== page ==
As a mother of a child with a rare genetic condition, there are lessons I’ve learned over the years that have helped me become a better parent and effectively advocate for my son. Dealing with the diagnosis of a special need is difficult, but there are steps that every parent can take immediately to find support and security in a time of uncertainty.
Ask questions even though it may feel difficult and scary.
When I think back to when my son was born over 19 years ago there were so many questions that my husband and I had. The first was “why us?” My son was born at 35 weeks and we knew right away that life would be different. We were fortunate to have many family and friends surrounding us to help us cope with this new reality. We also had our faith that helped us to, after time, accept this new life. While I felt overwhelmed in the beginning, I learned it was important to talk to my son’s physicians. Be sure to ask them to explain your child’s condition in language that you can understand. If you don’t understand some of the medical jargon – ask them to explain it again in plain and clear language. You will be the one doing the care giving and should feel comfortable in what you know. You can never ask too many questions.
Connect with a nurse or social worker either at the hospital or in your community’s public health department.
When dealing with an infant with special needs, it is important to connect with professionals and experts to find the best early intervention services available for your child. Visiting your state agency’s website and searching for an early intervention office in your state is a great first start. We had the good fortune to live in Milwaukee and had our son transferred to Children’s Hospital of Wisconsin for surgery on his 4 lb 9 oz body. Our NICU nurse told us to apply for every type of program in the state that we could find to help rovide him with therapy and early intervention services. We also had a visit from the social worker with the Birth-to-3 Program in Wisconsin, http://www.dhs.wisconsin.gov/children/birthto3, while in the hospital and found the Birth-to-Three program that was right for him. The National Early Childhood Technical Assistance Center (NECTAC) is great source when researching early intervention services for your state. Use NECTAC’s Contact Finder located under “State Programs Under IDEA” and select “Part C Coordinators.” The contact finder is located at http://ectacenter.org/contact/ptccoord.asp
Apply for programs/funding sources that might benefit your child.
The cost associated with care for a child with special needs can feel very overwhelming at first, but there are state funded programs that are there to help. In Wisconsin, we applied for the Katie Beckett Program http://www.dhs.wisconsin.gov/children/kbp/index.htm which provided secondary insurance to cover cost after our primary insurance paid and the Family Support Program http://www.dhs.wisconsin.gov/children/fsp/index.htm to help with items that insurance wouldn’t pay for. This was a lot to tackle, but while he recovered from surgery and gained some weight I had the chance to spend some time learning about local and state resources to help get his future care in place. It was really hard to answer all of the questions for all of the different applications but, in the long run, it was the best thing for him. He has been receiving assistance from birth from various programs and has grown into a young man who still requires a lot of support and always will.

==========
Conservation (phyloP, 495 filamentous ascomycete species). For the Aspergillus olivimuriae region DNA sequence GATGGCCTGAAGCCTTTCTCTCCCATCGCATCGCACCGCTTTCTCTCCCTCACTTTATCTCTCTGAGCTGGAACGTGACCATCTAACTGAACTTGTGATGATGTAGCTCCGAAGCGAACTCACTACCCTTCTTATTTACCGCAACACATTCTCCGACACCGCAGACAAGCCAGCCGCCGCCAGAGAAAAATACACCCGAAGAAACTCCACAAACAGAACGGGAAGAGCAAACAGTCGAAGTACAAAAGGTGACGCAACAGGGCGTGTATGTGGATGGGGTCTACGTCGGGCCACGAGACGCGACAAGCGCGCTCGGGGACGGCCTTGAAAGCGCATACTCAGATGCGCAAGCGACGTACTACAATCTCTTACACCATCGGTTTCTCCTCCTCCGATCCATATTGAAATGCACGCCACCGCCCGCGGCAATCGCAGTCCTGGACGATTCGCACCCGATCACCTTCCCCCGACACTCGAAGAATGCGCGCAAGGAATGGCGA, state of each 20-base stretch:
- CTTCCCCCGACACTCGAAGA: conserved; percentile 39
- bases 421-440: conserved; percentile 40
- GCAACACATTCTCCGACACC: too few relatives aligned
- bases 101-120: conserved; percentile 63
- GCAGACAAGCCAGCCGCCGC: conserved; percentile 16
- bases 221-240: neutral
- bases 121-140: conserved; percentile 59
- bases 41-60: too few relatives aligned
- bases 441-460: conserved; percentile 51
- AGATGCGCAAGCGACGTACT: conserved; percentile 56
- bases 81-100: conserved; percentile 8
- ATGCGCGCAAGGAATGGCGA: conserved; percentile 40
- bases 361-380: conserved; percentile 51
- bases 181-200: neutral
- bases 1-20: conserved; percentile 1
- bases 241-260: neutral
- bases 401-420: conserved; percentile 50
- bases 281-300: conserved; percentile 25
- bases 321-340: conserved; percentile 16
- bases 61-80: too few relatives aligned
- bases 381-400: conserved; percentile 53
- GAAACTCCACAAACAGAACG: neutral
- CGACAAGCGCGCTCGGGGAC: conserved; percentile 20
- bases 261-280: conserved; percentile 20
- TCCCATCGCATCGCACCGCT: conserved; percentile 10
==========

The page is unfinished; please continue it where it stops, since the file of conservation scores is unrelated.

Find a support group of other parents to connect with either in person or online. I had the chance to connect with other parents through a local support group. It was one that I started on my own through my employer at the time. Without those words of encouragement early on from other parents, professionals and resources we may not be where we are today. More and more parents are connecting online through chat rooms, Facebook, listservs and other electronic means. Parent to Parent of WI http://www.p2pwi.org provides a formal match to another trained parent traveling a similar road relating to disability or special health care needs. I was trained as a Supportive Listener and have been matched with other parents.
Share what you know informally or formally.
Today I work at Children’s Hospital of Wisconsin in the Daniel M. Soref Family Resource Center http://www.chw.org/display/PPF/DocID/25698/router.asp as an Outreach Specialist for the Children and Youth with Special Health Care Needs. I’ve learned a lot along the way and my career took a shift when my son was born. I wanted to find a way to share my experiences with other families. I’m happy to have the opportunity to share what I’ve learned over the past 19 years and help others through my experience.
Are you the parent of a child with special needs? If so, what are some lessons you have learned that have made you a better parent?
Meg Steimle is an Outreach Specialist with the Southeast Regional Center for Children and Youth with Special Health Care Needs at Children’s Hospital of Wisconsin. Meg has a Bachelor of Arts degree in Psychology and most recently completed a fellowship with the Maternal and Child Health Public Health Leadership Institute at UNC Gillings School of Global Public Health. Meg is the parent of a son with a rare genetic disorder that significantly affects all aspects of his functional abilities. Her son brings great joy to her and her husband’s life and gives them a sense of connection with other families of children with special needs.